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Home-made Termite Killer Recipes

by Owen Jones on January 24, 2012

in Pest Control

It is laudable that these days many people are trying to do without chemicals in their daily lives. There is, no doubt, plenty that most of can do to reduce the amount of chemicals that we use. Take a look under the sink in many homes and you will see dozens of bottles, cans and sprays to cover all of the routine household chores.

Many of them are unnecessary and could be replaced with home-made formulas. Except that most families have forgotten how to make them and it is easier to get a tin off a shelf. However, there are some jobs that are just too tough for the raw materials available to us and killing termites is one of them. Unfortunately, there is no known home-made termite killer that is as successful as some of the chemical compounds.

In such a situation, all you can do is minimize the load on the planet, while accepting that there will be some load. That is, use a chemical compound that will have as little impact on the planet as possible. Some of the older ways of toxifying a house and its soil to either discourage or eradicate termites like the spreading of the inorganic metal arsenic trioxide or insect growth hormones like fipronil are the least recommended techniques. However, these slow-acting poisons will lay around killing termites for weeks and will eventually wipe out the colony.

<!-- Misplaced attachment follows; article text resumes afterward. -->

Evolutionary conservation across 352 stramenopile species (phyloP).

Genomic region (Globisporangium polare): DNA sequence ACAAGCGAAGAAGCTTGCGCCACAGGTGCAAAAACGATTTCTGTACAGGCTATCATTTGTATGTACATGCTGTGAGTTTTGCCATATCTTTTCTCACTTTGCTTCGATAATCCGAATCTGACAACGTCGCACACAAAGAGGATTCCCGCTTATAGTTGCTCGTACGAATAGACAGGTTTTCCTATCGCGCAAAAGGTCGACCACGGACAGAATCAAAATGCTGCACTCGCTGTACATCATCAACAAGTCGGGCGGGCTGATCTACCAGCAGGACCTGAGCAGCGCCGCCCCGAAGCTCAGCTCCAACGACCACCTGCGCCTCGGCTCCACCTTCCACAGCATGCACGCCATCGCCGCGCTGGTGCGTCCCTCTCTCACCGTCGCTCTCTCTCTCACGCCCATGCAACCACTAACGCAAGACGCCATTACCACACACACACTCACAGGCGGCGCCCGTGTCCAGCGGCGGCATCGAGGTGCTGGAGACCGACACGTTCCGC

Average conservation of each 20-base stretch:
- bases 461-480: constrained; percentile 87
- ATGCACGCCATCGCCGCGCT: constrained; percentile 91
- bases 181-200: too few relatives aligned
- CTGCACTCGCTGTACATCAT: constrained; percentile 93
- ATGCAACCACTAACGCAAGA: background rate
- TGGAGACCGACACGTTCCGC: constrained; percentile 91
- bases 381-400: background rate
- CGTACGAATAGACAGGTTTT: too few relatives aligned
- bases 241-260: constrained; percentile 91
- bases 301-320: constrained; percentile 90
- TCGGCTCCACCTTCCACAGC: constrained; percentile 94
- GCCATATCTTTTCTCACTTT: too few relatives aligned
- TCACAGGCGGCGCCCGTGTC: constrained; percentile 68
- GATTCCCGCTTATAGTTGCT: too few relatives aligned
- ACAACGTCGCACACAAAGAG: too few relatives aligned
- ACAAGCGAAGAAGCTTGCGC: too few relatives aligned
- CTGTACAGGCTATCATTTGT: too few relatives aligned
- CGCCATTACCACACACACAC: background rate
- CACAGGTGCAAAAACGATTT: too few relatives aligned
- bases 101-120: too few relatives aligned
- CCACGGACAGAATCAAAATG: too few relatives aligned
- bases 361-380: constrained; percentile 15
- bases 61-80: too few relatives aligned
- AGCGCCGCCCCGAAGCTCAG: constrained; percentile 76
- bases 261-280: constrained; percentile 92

These days, rather than poison the soil for a hundred square yards or metres around your home, you are recommended to lay bait boxes instead. Bait boxes are toxic food sources for termites. The chemicals are confined to the bait boxes and can be removed when your problem has disappeared or can be left in situ to kill any future intruders.

These bait boxes are put where you have or are liable to get a problem, that is, wherever timber comes into (close) contact with the ground. They have an active lifespan and so have to be changed or revitalized, but they last quite a long time.

Other preventative precautions you can take involve sweeping up wet leaves from around the base of your house and not stacking wood on the ground around your house. Keep a close eye on any timber that comes close to the ground and be on the look out for pencil-like tubes of earth and wood pulp which are the termites walk-ways.

If you are purchasing a new house in a termite danger zone, make certain that it has been constructed in a manner that is unfriendly to termites. There are termite barriers that can be put under your house to inhibit the ingress of termites, one of which is inedible concrete. You would have though that went without saying, wouldn’t you – ‘inedible’? However, ordinary concrete is not a hurdle to subterranean termites. Neither is plastic or rubber, in fact they love it.

If all else fails, you can eat them. Termites are eaten in several parts of the world. The flying termites are a good source of fat and protein and can be fried on a hotplate without adding oil or fat. Apparently, they taste mildly nutty.

Owen Jones, the author of this article, writes on many subjects, but is at present involved with Termidor termite treatment – a termite killer. If you are interested in this or if you are wondering: What Does A Termite Look Like?. Please go to our web site now for further details.

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